Saturday, April 19, 2008

How Many Farts Does It Take To Make A Tornado?

Apparently, not many. That is, if you do it at just the right time and place.

This week, Edward Norton Lorenz died:

http://www.telegraph.co.uk/news/main.jhtml?xml=/news/2008/04/18/db1801.xml

Why is this notable? Because Dr. Lorenz is an early researcher in Chaos Theory who came up with a mathematical principle called the Butterfly Effect.

What is The Butterfly Effect? No, I'm not talking about that singularly horrible B sci-fi movie made a few years ago, or its even worse sequel. I'm talking about the mathematical theory that very small changes early on in a system, such as "the flap of a butterfly's wings in Brazil" could lead to extreme repercussions later in that system, such as "a tornado in Texas."

Lorenz was a meteorologist (and previously an Army Air Corps weather forecaster during WWII) who was trying to use mathematical models to make long-range forecasts of wind currents. One day back in 1961, Lorenz ran a computer simulation that he had run before (using one of those early, building-sized computers) and got a completely different result than he had the first time. Very surprising, since he had thought everything had been entered exactly the same. It turns out that this time he had rounded the number 0.506127 to 0.506, a 0.1% difference.

Some people would shrug that off, re-enter the correct number, and continue on with their work. I've known lab rats like that. But Lorenz was among the few who could see this result and realize the great significance of it. What he had stumbled upon was proof that very small changes, like a seemingly minor increase in temperature or wind speed and direction, could cause profound weather deviations down the line, perhaps in a totally different part of the world. This factor was dubbed the "Lorenz Attractor."

For example, if you start a ball rolling at the top of a hill, but it is at only a very slightly different position, it will likely wind up at a very different position at the bottom. Or if a seagull flapped its wings at just the right time and place in Brazil, the change it created in the wind could lead to a tornado in Texas (to use his examples). These sorts of things have been demonstrated in simulations again and again, including with the newest supercomputers. The movie "It's A Wonderful Life" illustrates this principle, in a more sappy, cultural manner (I cry everytime when George Bailey's brother makes that toast at the end!).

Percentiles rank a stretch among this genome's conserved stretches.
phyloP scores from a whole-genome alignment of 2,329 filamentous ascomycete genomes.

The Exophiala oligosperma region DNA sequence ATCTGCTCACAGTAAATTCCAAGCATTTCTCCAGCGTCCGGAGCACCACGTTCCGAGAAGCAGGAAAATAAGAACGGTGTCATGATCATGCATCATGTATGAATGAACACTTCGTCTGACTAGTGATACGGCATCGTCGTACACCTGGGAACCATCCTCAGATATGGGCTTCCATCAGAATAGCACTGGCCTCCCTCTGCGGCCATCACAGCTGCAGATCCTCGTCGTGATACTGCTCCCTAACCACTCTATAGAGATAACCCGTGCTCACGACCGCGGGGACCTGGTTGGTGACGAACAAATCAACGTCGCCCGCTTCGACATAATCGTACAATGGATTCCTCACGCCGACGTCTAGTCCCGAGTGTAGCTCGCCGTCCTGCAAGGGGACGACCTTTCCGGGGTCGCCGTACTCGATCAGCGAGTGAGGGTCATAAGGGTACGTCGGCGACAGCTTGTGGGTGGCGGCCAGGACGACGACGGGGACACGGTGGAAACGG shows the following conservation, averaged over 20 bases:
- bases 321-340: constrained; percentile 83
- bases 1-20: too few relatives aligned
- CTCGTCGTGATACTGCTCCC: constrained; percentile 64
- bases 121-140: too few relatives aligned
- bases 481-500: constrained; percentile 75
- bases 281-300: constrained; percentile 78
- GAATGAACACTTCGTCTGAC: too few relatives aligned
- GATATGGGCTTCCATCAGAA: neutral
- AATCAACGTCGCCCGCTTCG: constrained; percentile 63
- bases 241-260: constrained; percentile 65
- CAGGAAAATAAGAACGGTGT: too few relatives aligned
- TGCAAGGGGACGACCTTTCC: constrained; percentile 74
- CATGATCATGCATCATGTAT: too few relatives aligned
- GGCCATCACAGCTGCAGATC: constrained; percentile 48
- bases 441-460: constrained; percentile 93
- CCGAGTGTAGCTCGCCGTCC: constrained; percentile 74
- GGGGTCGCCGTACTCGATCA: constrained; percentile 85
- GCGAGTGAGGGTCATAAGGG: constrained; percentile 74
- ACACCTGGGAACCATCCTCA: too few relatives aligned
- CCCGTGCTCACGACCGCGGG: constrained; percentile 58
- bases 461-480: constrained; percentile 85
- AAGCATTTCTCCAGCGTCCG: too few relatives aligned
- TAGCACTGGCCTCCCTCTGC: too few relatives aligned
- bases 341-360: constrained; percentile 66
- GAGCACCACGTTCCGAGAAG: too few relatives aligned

So, let me see if I understand: if a plaza full of Germans eating Octoberfest sauerkraut, brautworst, and beer suddenly let loose with a cloud of warm gas (from whichever end you choose), the sudden change in heat and wind could cause a cascade of events that leads to winds that rip across the Atlantic and belch up a hurricane that ravages America?

Damned Germans. I knew it! They caused Hurricane Katrina!

That's it! I'm throwing out my laderhosen.

Of course, those "Lorenz Attractors" can prevent devient weather, too.

And as for Dr. Lorenz, he led a very active life, with many awards, scholarly papers, and academic achievements, most of which seem to revolve around the later refinements of his initial discovery. You could say his personal "Butterfly Effect" was his own discovery of the Butterfly Effect, if that makes any sense. His Butterfly Effect theory has led to a better understanding of seemingly random events that can drastically change our weather – more important now than ever with global warming – and has been used in science fields far beyond meteorology.

He was an avid sportsman, even into old age. But cancer finally claimed him a few days ago, on April 16. He died at home in Cambridge, with family, having finished yet another paper only a week before. He was 90 years old.

Thank you for your contributions, Dr. Lorenz. And I'm glad to hear that your death wasn't a chaotic one. I just wonder what that last breath of yours did to the weather.


Images taken from HERE and HERE.

3 comments:

BeauJest said...

how many farts? depends on the individual's impact. in the case of Rosie ODonnell, its about 3.6

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